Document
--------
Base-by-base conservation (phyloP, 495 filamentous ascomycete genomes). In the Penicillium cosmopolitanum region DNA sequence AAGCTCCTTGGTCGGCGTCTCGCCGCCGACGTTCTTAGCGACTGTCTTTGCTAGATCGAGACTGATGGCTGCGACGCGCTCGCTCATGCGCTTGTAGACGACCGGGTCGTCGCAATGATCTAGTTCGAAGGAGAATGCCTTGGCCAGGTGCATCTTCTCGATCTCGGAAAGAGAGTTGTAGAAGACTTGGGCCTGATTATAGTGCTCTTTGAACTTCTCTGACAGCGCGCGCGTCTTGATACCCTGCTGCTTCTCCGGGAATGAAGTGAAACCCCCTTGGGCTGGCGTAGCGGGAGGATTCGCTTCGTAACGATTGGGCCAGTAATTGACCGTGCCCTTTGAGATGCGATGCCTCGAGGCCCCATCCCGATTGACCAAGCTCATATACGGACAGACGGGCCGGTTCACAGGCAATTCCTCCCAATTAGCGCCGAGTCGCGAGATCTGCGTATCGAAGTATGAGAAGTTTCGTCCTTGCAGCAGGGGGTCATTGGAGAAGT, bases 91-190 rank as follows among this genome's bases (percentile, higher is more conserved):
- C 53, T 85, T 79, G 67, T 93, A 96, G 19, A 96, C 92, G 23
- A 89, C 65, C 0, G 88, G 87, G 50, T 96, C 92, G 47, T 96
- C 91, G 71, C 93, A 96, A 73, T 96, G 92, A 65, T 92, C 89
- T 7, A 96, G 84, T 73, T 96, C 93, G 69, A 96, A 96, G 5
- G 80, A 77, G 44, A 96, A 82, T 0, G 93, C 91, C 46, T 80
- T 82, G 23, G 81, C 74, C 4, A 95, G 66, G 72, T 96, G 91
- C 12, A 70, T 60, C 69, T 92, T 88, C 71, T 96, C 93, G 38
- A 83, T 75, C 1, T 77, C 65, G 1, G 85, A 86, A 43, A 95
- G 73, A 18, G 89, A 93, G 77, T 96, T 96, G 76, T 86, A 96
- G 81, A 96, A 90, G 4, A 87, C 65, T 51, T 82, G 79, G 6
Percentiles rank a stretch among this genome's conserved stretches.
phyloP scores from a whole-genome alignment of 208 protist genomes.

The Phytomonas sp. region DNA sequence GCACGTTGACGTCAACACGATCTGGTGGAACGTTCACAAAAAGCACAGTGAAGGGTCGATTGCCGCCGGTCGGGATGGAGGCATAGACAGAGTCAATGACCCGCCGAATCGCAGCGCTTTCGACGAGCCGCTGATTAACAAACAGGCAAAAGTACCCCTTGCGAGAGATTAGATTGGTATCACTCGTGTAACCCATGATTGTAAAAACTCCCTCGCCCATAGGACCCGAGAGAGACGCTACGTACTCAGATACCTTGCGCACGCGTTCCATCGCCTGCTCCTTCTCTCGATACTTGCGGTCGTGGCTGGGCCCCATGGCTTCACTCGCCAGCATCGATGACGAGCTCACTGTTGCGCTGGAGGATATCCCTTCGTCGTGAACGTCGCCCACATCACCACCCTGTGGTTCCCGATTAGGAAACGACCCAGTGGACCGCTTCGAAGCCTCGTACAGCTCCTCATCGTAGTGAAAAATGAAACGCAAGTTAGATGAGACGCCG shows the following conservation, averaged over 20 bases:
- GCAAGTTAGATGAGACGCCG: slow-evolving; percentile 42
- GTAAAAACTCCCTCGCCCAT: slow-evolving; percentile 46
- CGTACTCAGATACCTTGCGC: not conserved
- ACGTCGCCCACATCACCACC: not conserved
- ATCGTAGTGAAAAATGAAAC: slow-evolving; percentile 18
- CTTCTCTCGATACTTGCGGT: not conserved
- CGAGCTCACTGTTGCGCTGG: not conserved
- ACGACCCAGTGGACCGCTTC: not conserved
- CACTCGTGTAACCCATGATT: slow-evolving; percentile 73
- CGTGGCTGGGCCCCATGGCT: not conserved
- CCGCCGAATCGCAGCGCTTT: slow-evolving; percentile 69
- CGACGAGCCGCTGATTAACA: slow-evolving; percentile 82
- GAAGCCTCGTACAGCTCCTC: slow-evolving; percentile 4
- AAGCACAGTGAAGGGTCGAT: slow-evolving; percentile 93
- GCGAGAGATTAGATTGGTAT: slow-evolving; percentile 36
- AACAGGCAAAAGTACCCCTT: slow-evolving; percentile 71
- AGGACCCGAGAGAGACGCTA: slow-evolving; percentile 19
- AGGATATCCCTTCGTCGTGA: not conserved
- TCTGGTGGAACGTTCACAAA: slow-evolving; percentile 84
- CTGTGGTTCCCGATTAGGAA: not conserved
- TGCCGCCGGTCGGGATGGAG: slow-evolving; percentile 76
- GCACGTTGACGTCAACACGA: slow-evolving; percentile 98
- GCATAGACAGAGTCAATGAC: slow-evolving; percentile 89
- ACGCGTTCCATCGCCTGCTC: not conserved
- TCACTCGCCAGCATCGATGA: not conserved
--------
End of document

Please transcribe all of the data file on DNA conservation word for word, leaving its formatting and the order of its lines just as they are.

Base-by-base conservation (phyloP, 495 filamentous ascomycete genomes). In the Penicillium cosmopolitanum region DNA sequence AAGCTCCTTGGTCGGCGTCTCGCCGCCGACGTTCTTAGCGACTGTCTTTGCTAGATCGAGACTGATGGCTGCGACGCGCTCGCTCATGCGCTTGTAGACGACCGGGTCGTCGCAATGATCTAGTTCGAAGGAGAATGCCTTGGCCAGGTGCATCTTCTCGATCTCGGAAAGAGAGTTGTAGAAGACTTGGGCCTGATTATAGTGCTCTTTGAACTTCTCTGACAGCGCGCGCGTCTTGATACCCTGCTGCTTCTCCGGGAATGAAGTGAAACCCCCTTGGGCTGGCGTAGCGGGAGGATTCGCTTCGTAACGATTGGGCCAGTAATTGACCGTGCCCTTTGAGATGCGATGCCTCGAGGCCCCATCCCGATTGACCAAGCTCATATACGGACAGACGGGCCGGTTCACAGGCAATTCCTCCCAATTAGCGCCGAGTCGCGAGATCTGCGTATCGAAGTATGAGAAGTTTCGTCCTTGCAGCAGGGGGTCATTGGAGAAGT, bases 91-190 rank as follows among this genome's bases (percentile, higher is more conserved):
- C 53, T 85, T 79, G 67, T 93, A 96, G 19, A 96, C 92, G 23
- A 89, C 65, C 0, G 88, G 87, G 50, T 96, C 92, G 47, T 96
- C 91, G 71, C 93, A 96, A 73, T 96, G 92, A 65, T 92, C 89
- T 7, A 96, G 84, T 73, T 96, C 93, G 69, A 96, A 96, G 5
- G 80, A 77, G 44, A 96, A 82, T 0, G 93, C 91, C 46, T 80
- T 82, G 23, G 81, C 74, C 4, A 95, G 66, G 72, T 96, G 91
- C 12, A 70, T 60, C 69, T 92, T 88, C 71, T 96, C 93, G 38
- A 83, T 75, C 1, T 77, C 65, G 1, G 85, A 86, A 43, A 95
- G 73, A 18, G 89, A 93, G 77, T 96, T 96, G 76, T 86, A 96
- G 81, A 96, A 90, G 4, A 87, C 65, T 51, T 82, G 79, G 6
Percentiles rank a stretch among this genome's conserved stretches.
phyloP scores from a whole-genome alignment of 208 protist genomes.

The Phytomonas sp. region DNA sequence GCACGTTGACGTCAACACGATCTGGTGGAACGTTCACAAAAAGCACAGTGAAGGGTCGATTGCCGCCGGTCGGGATGGAGGCATAGACAGAGTCAATGACCCGCCGAATCGCAGCGCTTTCGACGAGCCGCTGATTAACAAACAGGCAAAAGTACCCCTTGCGAGAGATTAGATTGGTATCACTCGTGTAACCCATGATTGTAAAAACTCCCTCGCCCATAGGACCCGAGAGAGACGCTACGTACTCAGATACCTTGCGCACGCGTTCCATCGCCTGCTCCTTCTCTCGATACTTGCGGTCGTGGCTGGGCCCCATGGCTTCACTCGCCAGCATCGATGACGAGCTCACTGTTGCGCTGGAGGATATCCCTTCGTCGTGAACGTCGCCCACATCACCACCCTGTGGTTCCCGATTAGGAAACGACCCAGTGGACCGCTTCGAAGCCTCGTACAGCTCCTCATCGTAGTGAAAAATGAAACGCAAGTTAGATGAGACGCCG shows the following conservation, averaged over 20 bases:
- GCAAGTTAGATGAGACGCCG: slow-evolving; percentile 42
- GTAAAAACTCCCTCGCCCAT: slow-evolving; percentile 46
- CGTACTCAGATACCTTGCGC: not conserved
- ACGTCGCCCACATCACCACC: not conserved
- ATCGTAGTGAAAAATGAAAC: slow-evolving; percentile 18
- CTTCTCTCGATACTTGCGGT: not conserved
- CGAGCTCACTGTTGCGCTGG: not conserved
- ACGACCCAGTGGACCGCTTC: not conserved
- CACTCGTGTAACCCATGATT: slow-evolving; percentile 73
- CGTGGCTGGGCCCCATGGCT: not conserved
- CCGCCGAATCGCAGCGCTTT: slow-evolving; percentile 69
- CGACGAGCCGCTGATTAACA: slow-evolving; percentile 82
- GAAGCCTCGTACAGCTCCTC: slow-evolving; percentile 4
- AAGCACAGTGAAGGGTCGAT: slow-evolving; percentile 93
- GCGAGAGATTAGATTGGTAT: slow-evolving; percentile 36
- AACAGGCAAAAGTACCCCTT: slow-evolving; percentile 71
- AGGACCCGAGAGAGACGCTA: slow-evolving; percentile 19
- AGGATATCCCTTCGTCGTGA: not conserved
- TCTGGTGGAACGTTCACAAA: slow-evolving; percentile 84
- CTGTGGTTCCCGATTAGGAA: not conserved
- TGCCGCCGGTCGGGATGGAG: slow-evolving; percentile 76
- GCACGTTGACGTCAACACGA: slow-evolving; percentile 98
- GCATAGACAGAGTCAATGAC: slow-evolving; percentile 89
- ACGCGTTCCATCGCCTGCTC: not conserved
- TCACTCGCCAGCATCGATGA: not conserved